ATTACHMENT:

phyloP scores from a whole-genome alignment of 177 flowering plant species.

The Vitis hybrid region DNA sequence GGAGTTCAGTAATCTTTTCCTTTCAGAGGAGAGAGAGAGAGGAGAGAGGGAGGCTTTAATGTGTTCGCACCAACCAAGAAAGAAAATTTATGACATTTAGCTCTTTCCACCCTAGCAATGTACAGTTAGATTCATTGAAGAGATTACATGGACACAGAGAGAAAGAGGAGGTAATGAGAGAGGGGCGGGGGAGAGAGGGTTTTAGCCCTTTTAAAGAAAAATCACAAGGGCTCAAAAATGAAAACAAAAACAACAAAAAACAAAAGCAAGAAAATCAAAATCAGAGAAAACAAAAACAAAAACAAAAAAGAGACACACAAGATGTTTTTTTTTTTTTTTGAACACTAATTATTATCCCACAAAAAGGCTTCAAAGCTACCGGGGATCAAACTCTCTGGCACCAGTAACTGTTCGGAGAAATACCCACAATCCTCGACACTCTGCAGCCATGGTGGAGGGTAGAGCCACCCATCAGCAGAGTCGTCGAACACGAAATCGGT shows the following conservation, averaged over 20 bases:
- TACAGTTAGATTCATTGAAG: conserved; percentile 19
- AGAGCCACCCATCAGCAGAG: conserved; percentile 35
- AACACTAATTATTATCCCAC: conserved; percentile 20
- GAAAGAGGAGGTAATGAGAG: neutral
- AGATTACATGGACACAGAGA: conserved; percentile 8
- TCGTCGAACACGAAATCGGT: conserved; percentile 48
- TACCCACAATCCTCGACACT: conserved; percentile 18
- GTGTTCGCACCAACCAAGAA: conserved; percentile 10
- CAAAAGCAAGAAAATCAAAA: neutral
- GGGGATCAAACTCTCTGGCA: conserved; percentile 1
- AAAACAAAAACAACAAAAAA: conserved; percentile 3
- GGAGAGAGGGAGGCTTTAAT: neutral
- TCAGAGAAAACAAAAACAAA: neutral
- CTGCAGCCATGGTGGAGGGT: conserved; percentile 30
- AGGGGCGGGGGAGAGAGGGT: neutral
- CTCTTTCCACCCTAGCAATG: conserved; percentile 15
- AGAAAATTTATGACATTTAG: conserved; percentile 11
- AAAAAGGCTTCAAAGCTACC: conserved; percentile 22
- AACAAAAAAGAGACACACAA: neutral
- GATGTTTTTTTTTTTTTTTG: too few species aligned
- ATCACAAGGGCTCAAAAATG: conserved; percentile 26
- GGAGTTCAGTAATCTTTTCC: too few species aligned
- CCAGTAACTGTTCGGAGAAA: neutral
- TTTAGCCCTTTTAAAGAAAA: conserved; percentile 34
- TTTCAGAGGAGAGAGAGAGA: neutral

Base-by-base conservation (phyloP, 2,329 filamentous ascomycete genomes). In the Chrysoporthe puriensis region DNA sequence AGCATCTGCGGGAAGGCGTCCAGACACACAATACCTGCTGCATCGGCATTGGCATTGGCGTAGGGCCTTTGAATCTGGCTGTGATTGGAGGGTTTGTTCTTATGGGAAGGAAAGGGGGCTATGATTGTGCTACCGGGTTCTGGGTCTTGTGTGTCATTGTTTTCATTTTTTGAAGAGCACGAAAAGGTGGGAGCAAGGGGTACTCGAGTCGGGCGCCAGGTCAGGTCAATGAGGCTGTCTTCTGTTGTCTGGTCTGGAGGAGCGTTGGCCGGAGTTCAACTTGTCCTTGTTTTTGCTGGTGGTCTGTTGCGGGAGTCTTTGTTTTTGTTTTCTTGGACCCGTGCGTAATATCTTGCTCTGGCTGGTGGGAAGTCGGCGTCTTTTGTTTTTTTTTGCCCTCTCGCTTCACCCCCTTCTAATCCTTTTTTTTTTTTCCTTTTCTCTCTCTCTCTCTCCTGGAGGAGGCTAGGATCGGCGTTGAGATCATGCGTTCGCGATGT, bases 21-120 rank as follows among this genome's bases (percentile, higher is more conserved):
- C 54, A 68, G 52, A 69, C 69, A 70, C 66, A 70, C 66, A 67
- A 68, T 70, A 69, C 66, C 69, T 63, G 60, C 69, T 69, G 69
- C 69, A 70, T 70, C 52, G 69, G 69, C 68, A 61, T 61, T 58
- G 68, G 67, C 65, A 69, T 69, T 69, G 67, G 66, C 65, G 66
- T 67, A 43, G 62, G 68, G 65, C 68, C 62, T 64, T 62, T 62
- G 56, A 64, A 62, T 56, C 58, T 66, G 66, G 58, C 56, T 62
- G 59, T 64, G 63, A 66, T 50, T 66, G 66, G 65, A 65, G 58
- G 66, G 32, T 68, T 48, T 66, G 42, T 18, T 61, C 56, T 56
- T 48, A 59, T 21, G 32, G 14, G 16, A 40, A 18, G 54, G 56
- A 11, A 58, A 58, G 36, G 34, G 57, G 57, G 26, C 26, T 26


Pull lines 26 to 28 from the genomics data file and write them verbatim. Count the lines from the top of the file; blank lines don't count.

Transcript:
- TTTAGCCCTTTTAAAGAAAA: conserved; percentile 34
- TTTCAGAGGAGAGAGAGAGA: neutral

Base-by-base conservation (phyloP, 2,329 filamentous ascomycete genomes). In the Chrysoporthe puriensis region DNA sequence AGCATCTGCGGGAAGGCGTCCAGACACACAATACCTGCTGCATCGGCATTGGCATTGGCGTAGGGCCTTTGAATCTGGCTGTGATTGGAGGGTTTGTTCTTATGGGAAGGAAAGGGGGCTATGATTGTGCTACCGGGTTCTGGGTCTTGTGTGTCATTGTTTTCATTTTTTGAAGAGCACGAAAAGGTGGGAGCAAGGGGTACTCGAGTCGGGCGCCAGGTCAGGTCAATGAGGCTGTCTTCTGTTGTCTGGTCTGGAGGAGCGTTGGCCGGAGTTCAACTTGTCCTTGTTTTTGCTGGTGGTCTGTTGCGGGAGTCTTTGTTTTTGTTTTCTTGGACCCGTGCGTAATATCTTGCTCTGGCTGGTGGGAAGTCGGCGTCTTTTGTTTTTTTTTGCCCTCTCGCTTCACCCCCTTCTAATCCTTTTTTTTTTTTCCTTTTCTCTCTCTCTCTCTCCTGGAGGAGGCTAGGATCGGCGTTGAGATCATGCGTTCGCGATGT, bases 21-120 rank as follows among this genome's bases (percentile, higher is more conserved):